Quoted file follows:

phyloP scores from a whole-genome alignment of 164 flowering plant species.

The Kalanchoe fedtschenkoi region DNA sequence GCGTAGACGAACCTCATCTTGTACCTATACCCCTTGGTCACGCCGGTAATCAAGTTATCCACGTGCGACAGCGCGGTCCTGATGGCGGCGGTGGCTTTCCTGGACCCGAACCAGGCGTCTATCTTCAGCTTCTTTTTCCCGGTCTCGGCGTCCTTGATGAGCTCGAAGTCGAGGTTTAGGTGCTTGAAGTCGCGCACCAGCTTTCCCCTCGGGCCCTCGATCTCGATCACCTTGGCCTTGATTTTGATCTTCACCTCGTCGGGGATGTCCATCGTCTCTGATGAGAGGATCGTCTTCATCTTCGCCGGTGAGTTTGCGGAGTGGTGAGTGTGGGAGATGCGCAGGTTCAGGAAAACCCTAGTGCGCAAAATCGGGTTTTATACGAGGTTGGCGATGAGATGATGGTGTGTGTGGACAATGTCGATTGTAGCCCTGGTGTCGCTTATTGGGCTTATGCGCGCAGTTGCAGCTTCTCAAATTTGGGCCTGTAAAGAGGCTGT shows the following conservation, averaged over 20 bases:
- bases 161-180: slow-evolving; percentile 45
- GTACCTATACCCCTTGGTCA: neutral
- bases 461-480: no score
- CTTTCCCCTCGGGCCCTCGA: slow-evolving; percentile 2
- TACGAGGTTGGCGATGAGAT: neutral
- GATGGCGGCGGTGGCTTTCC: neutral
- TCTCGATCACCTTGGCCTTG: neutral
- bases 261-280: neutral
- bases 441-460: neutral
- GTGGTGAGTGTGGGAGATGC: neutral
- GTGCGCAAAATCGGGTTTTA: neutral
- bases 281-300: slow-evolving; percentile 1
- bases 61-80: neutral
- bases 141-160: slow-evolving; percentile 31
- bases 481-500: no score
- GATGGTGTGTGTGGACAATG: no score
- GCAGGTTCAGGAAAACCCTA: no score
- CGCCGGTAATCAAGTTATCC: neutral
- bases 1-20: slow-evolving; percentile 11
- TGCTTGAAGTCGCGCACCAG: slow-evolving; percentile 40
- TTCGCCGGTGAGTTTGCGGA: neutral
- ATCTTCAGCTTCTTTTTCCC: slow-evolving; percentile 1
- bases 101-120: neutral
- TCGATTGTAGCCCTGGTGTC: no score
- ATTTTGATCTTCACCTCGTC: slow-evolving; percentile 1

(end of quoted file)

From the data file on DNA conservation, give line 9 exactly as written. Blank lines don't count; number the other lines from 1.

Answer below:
- TCTCGATCACCTTGGCCTTG: neutral